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Childhood depression

Childhood is a time of enormous growth and learning. When thinking about all the relationship dynamics, situations, and events our children are navigating at a time in their lives when many of these things are happening for the first time, it’s hard not to be impressed. In the balance of life, there are high times and low ones. It is expected there will be times when our children feel tired, upset, worried, irritable, overwhelmed, sad, and generally out of sorts. This is normal. It’s when the low feelings persist and begin to interfere with our child’s functioning that it’s time to consider if something more might be going on. 

According to the Diagnostic and Statistical Manual, Fifth Edition, Text Revision (DSM-5-TR), the common feature of all depressive disorders are feelings of sadness, emptiness, and irritable mood which are having a significant impact on the person’s ability to function and persist over time. In their children, parents may begin to see new academic struggles, friendship difficulties, fighting more with siblings, an unmotivated and unhappy child who is more argumentative at home, the child not wanting to do things they used to enjoy, changes in eating and sleeping habits, more withdrawn, irritable, negative thinking, expressing feelings of worthlessness, and being generally on edge. While much of this is part of life, it’s important to be attuned to the duration and impact of these signs. 

There are different theories on how to understand depression. One is Cognitive Behavioral Theory (CBT) which Dr. Aaron T. Beck is largely considered to be the founder of. In his work, Dr. Beck identified three main dysfunctional beliefs dominating a depressed person’s thinking. People experiencing depression tend to believe themselves to be inadequate, a failure, and see the future as hopeless. A person’s beliefs alter how they perceive their world. An individual experiencing depression would focus on the one thing that confirms their negative self-view and contributes to the ongoing sense of hopelessness. In CBT, the work is on shifting the negative interpretations. 

How we interpret events contributes to our overall wellbeing and mental health. In CBT, the way we think about an event is seen to lead to our feelings and behavior related to it, which reinforces our thinking. This repetitive cycle is referred to as the CBT or Cognitive Triangle. Take traffic for instance. If another driver tries to cut in front of us, we might think the person is a ‘jerk’ and feel angry and upset. We might respond by squeezing closer to the car ahead of us or honk our horn. On the other hand, we might think, “what does one car length change in the big picture?” or maybe, “what if they have an emergency?” In this case, we are more likely to feel calm and possibly compassionate. Now we might respond by hanging back and creating a space for the other vehicle to merge. We control our thoughts, which contribute to our feelings and consequently, our behaviors. When the negative view becomes entrenched and we personalize it, it can lead to problems.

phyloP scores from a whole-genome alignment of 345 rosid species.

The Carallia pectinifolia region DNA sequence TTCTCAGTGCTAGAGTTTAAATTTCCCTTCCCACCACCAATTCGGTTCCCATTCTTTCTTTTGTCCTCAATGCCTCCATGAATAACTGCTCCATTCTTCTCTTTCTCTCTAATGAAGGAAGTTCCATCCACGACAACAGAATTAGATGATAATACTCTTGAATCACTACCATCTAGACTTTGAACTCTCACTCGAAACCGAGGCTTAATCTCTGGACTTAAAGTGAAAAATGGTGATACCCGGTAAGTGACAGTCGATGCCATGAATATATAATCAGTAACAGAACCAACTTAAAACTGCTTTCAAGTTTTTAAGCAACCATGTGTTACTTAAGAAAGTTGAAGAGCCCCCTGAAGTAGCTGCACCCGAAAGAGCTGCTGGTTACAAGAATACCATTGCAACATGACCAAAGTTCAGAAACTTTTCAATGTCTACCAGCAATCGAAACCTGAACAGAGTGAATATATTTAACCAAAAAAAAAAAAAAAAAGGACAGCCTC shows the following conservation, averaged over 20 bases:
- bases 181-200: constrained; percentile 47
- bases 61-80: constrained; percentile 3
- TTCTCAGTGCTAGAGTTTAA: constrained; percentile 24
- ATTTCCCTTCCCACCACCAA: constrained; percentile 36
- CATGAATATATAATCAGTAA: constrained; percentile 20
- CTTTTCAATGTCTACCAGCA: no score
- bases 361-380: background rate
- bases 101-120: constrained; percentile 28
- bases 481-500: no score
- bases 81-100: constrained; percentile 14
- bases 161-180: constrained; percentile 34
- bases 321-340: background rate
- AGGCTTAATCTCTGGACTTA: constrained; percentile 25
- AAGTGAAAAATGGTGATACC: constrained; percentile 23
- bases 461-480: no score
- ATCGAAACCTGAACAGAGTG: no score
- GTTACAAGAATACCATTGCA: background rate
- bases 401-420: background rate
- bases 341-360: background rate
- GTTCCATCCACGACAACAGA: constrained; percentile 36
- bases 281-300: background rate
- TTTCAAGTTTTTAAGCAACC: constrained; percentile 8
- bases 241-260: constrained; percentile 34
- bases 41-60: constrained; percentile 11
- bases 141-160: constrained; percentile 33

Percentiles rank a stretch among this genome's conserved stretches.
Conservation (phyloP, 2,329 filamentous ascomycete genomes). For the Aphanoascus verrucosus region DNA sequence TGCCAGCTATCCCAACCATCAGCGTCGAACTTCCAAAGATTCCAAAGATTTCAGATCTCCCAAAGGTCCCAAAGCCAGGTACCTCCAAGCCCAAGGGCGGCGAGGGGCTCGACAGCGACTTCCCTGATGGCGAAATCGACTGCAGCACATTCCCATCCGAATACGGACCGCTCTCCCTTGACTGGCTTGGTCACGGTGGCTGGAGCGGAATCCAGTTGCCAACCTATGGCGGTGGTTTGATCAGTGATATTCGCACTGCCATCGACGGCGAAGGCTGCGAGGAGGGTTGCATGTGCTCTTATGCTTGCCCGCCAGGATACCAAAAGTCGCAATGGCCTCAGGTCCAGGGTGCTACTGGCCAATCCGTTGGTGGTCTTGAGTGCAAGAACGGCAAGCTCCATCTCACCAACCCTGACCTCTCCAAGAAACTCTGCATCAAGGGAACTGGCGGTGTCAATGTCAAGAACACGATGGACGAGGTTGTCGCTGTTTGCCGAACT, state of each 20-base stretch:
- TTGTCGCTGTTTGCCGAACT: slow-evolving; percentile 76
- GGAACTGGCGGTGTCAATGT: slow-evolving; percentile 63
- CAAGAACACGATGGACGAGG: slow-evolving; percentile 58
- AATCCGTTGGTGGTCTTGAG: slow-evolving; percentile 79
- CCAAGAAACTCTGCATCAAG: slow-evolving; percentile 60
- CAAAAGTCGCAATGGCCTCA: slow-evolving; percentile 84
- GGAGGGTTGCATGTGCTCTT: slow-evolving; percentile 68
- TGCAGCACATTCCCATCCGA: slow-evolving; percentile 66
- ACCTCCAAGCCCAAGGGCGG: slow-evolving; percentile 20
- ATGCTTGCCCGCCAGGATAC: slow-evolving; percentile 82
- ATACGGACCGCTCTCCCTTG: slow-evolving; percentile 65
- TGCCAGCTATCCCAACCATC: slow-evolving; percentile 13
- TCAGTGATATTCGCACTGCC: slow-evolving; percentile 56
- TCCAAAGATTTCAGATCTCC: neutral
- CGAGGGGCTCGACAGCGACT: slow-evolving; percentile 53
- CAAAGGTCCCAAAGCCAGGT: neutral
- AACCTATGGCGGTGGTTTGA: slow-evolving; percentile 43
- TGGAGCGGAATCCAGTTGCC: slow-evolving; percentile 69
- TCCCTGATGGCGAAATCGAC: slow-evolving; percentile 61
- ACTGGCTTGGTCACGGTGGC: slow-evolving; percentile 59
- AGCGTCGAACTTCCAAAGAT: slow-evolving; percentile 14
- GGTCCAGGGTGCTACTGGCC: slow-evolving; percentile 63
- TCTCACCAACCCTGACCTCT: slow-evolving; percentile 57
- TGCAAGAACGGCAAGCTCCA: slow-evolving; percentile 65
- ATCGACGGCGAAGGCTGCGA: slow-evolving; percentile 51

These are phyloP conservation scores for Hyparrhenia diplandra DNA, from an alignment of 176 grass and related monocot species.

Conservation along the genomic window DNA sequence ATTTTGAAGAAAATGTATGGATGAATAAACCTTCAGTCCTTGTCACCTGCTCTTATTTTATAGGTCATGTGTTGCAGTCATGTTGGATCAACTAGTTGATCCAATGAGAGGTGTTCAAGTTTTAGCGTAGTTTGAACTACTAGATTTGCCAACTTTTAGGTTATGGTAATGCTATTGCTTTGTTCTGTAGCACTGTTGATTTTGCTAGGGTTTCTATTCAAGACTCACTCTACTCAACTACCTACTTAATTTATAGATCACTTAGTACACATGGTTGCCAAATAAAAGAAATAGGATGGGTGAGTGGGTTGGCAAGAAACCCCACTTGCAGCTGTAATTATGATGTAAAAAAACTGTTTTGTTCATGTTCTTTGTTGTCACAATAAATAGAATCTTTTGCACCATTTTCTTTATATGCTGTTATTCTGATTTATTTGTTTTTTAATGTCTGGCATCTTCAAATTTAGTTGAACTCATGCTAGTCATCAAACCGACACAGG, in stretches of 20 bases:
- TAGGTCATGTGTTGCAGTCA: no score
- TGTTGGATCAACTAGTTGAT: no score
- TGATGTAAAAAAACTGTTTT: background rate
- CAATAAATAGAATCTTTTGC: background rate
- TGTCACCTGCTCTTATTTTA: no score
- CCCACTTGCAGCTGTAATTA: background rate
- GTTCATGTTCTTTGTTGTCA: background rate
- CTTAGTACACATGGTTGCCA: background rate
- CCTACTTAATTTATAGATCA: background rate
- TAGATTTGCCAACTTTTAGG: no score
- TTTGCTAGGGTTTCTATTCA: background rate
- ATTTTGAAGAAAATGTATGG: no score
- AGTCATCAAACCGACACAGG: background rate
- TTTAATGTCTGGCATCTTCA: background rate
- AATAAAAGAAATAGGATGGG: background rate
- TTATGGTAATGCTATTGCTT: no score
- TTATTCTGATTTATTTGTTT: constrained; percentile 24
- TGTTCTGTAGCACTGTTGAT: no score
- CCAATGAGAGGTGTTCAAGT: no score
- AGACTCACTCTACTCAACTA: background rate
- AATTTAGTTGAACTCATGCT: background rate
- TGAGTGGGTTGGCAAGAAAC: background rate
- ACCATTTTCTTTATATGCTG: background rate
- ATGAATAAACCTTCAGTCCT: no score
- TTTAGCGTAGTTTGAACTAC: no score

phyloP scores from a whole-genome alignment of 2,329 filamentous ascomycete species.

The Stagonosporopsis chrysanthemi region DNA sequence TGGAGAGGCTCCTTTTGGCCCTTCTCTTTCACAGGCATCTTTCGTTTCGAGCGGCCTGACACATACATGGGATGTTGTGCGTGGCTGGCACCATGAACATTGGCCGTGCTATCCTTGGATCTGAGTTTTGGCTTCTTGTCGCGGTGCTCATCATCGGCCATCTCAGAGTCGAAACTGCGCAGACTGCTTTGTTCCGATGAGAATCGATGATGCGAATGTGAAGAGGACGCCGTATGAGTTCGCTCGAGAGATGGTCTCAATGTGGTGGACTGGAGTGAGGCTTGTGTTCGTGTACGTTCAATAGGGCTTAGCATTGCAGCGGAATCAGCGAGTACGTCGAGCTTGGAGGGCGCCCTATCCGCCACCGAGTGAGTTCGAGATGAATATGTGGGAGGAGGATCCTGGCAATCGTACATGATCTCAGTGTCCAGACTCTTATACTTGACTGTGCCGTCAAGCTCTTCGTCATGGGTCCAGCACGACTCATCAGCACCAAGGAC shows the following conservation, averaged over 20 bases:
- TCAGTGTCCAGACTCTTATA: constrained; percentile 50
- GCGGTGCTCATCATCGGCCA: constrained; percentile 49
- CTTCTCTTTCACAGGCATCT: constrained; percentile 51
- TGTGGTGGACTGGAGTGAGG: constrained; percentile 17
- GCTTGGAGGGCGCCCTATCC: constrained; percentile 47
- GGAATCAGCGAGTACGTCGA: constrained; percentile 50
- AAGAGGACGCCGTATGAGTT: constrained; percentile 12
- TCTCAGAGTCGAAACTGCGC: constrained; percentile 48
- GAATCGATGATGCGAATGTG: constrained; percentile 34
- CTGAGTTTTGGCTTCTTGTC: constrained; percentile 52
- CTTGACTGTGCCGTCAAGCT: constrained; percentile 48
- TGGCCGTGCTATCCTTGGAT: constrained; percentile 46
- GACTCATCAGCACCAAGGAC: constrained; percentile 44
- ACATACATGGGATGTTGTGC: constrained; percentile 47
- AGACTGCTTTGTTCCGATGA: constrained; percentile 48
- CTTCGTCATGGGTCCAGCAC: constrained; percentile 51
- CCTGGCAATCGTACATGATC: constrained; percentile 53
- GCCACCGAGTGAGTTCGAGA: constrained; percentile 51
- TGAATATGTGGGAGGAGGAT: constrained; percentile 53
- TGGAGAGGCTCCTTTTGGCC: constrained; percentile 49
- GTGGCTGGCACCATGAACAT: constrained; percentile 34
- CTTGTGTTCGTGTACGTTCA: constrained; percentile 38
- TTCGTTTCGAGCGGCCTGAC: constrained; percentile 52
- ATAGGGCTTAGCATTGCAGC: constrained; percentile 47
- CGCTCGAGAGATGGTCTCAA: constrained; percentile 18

For a child, with so much learning and development occurring, entrenched negative thinking patterns can stack up and spill over to many parts of their lives. Whether it’s the one missed ball to the net in the last moments of the game (“it’s my fault the team lost”), the returned school paper with corrective feedback in the midst of positive comments (“I’m stupid”) or not being invited to a party (“nobody likes me”), negative and dysfunctional thinking patterns contribute to negative feelings and consequently, behavioral responses (quitting the team, not handing in schoolwork, withdrawing from others). The longer and more pervasive these negative cycles go on, the harder it can be to interrupt them. 

Parents are the most important people in a child’s life, which gives parents the greatest opportunity to observe and support their children in developing the skills to adapt to their worlds. Behavior is the language of children. Taking time to listen to our children and allowing them space to work through their difficulties helps the child see they are valued and capable of creating positive change in their lives. Parents are role models. If we model negative thinking patterns and responses (which our children are highly attentive to), then we are teaching our children this is how to respond to the world around them. For us as parents, being tuned into our own selves and our thinking is a good place to start when considering how to support our children. In supporting our children, paying attention to their behaviors and how they think about things, interpreting what you are seeing in the context of the child’s life, and knowing when it may be time for additional support is important to ensure our children’s positive growth and mental health. If you’re concerned, reaching out to your family doctor and/or a mental health practitioner can be helpful.

Nicole is a registered psychologist in the province of Alberta. She has been working with children and families for over 30 years in various capacities. Nicole holds a permanent teaching certificate and has an understanding of classroom functioning. Nicole is passionate about supporting children and families in achieving success and dignity in their lives through assessment, intervention, and collaborative approaches. 


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